It is a horrible disease if you get it when an adult, extremely dangerous for immunosuppressed people and pregnant women.

I am glad there is a vaccine against chicken pox now. There wasn't when my dcs were small.

activate Wed 29-Dec-10 22:43:11

vaccinations do not carry lifelong immunity and chicken pox is milder in childhood than if caught as an adult

this is one vaccination I wouldn't give a child

tryingtobemarypoppins2 Wed 29-Dec-10 22:46:18

activate but being around children with chicken pox his immunity will stay boosted as you and I are bloosted by children having chicken pox. So in the same way his protection will boost. Its been in use for 30 years now.

borderslass Wed 29-Dec-10 22:47:11

I caught chickenpox off DD1 when she was a toddler she wasn't ill with it but I was all 3 of mine had it not to badly, but DD2 had it 3 times the last time floored her for 2 weeks but even if there had been a vaccine I still wouldn't of given her it.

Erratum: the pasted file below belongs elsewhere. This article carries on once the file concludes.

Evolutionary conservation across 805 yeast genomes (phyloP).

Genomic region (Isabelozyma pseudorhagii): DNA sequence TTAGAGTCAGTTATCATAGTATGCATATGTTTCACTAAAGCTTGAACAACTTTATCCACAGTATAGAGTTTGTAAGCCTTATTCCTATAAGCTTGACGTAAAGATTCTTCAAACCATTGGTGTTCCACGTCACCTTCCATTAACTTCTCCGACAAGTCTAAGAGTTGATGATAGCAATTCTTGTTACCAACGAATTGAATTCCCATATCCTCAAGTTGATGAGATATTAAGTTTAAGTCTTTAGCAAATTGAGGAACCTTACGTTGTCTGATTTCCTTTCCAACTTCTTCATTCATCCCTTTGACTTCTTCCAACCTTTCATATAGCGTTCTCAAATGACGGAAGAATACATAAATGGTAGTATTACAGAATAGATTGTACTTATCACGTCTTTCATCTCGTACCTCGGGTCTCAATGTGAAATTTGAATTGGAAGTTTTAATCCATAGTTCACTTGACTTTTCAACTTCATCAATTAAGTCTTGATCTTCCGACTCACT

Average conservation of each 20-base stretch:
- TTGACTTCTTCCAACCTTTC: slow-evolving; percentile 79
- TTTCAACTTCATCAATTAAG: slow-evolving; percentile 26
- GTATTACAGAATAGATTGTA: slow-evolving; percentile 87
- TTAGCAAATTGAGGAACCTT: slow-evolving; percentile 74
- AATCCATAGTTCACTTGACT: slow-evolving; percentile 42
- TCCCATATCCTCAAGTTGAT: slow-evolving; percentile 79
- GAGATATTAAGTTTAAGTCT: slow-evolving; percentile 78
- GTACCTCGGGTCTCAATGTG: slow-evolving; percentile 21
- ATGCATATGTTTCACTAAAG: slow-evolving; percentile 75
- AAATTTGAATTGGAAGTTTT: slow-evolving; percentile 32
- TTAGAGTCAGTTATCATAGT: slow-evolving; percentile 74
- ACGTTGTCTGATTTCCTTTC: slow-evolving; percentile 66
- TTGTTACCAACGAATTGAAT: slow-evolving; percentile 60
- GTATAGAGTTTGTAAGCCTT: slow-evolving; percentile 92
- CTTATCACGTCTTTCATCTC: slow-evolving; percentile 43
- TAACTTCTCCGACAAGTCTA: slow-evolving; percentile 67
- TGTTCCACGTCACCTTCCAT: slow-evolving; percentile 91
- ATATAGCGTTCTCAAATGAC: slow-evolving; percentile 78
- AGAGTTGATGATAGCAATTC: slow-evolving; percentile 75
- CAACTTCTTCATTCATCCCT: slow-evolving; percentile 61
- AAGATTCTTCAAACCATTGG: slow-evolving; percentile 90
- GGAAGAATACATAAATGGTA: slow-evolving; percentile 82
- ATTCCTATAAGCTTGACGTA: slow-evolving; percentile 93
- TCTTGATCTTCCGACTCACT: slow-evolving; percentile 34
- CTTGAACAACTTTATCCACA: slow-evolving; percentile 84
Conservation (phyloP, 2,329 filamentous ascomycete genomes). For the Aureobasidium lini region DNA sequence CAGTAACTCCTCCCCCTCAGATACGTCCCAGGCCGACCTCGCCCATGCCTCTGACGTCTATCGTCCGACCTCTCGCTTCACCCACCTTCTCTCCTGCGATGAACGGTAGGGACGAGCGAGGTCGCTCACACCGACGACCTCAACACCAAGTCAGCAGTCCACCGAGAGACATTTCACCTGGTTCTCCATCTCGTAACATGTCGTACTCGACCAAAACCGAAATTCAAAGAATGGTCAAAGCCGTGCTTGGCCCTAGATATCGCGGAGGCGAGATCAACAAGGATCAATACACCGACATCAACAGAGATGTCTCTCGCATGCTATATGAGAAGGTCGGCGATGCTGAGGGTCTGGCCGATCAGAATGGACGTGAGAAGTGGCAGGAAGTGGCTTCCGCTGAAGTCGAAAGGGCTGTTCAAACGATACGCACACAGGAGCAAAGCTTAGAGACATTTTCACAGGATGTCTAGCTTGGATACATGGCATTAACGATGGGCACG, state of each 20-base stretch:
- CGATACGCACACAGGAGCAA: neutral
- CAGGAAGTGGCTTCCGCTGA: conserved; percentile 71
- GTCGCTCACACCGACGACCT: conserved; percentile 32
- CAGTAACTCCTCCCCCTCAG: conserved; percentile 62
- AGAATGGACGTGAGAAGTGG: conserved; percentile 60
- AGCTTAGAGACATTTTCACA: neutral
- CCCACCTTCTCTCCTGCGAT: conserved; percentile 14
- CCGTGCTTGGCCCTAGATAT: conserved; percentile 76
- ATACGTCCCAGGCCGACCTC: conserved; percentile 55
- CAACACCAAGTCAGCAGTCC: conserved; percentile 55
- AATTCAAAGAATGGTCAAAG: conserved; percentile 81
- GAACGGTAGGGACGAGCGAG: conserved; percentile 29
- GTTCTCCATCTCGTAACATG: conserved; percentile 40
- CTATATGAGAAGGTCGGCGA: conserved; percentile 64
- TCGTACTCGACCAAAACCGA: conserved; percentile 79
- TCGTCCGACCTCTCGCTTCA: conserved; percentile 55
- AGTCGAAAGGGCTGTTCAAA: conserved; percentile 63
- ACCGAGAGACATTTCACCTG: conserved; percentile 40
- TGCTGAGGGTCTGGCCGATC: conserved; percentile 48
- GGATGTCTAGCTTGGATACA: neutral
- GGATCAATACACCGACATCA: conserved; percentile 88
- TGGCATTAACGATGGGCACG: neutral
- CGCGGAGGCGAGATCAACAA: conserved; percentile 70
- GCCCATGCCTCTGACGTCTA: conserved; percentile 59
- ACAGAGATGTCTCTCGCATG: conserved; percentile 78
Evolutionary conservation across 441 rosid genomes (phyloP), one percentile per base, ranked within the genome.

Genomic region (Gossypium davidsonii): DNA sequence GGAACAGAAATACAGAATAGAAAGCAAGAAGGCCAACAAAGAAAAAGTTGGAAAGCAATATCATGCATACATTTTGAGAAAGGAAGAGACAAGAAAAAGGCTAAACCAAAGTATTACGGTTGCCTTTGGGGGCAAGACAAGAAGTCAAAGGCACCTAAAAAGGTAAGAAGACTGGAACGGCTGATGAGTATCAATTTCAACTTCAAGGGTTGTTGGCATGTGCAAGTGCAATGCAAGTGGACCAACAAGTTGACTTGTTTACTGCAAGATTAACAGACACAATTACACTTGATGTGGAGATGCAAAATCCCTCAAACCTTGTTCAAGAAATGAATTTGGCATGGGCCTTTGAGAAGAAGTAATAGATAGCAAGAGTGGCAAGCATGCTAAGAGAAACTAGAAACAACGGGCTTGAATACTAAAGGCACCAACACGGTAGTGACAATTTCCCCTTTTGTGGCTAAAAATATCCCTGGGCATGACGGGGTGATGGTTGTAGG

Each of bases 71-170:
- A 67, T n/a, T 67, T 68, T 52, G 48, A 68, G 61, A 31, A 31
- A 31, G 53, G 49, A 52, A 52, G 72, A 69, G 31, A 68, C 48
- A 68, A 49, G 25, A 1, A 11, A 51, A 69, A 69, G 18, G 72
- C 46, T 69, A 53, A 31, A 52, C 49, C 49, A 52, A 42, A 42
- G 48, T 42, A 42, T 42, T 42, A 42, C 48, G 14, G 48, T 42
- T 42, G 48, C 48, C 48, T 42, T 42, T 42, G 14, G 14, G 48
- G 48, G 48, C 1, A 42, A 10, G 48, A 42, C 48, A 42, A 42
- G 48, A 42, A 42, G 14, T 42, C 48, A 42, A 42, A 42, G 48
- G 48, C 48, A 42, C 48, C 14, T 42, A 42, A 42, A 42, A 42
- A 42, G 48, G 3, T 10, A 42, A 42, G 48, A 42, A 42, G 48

tryingtobemarypoppins2 Wed 29-Dec-10 22:47:31

obviously activate that is all the time its not routine in the UK.

mono3 Wed 29-Dec-10 22:47:57

It is a standard vaccine in many countries and I also am about to vaccinate my DC3 as other 2 had it as we were living abroad at the time.

But I do agree with you, I would feel a bit odd getting it done at 10 months and would wait till 12 months. Not that I have any medical background to base it on but just tend to follow the guidelines.

ReindeerBollocks Wed 29-Dec-10 22:48:44

There is normally an extra reason to get this vaccine - to my knowledge they don't vaccinate the majority of children, just those with special reasons.

DS got the vaccine (despite already having had chicken pox), because it was deemed safer than risking another outbreak. DD will be offered it too.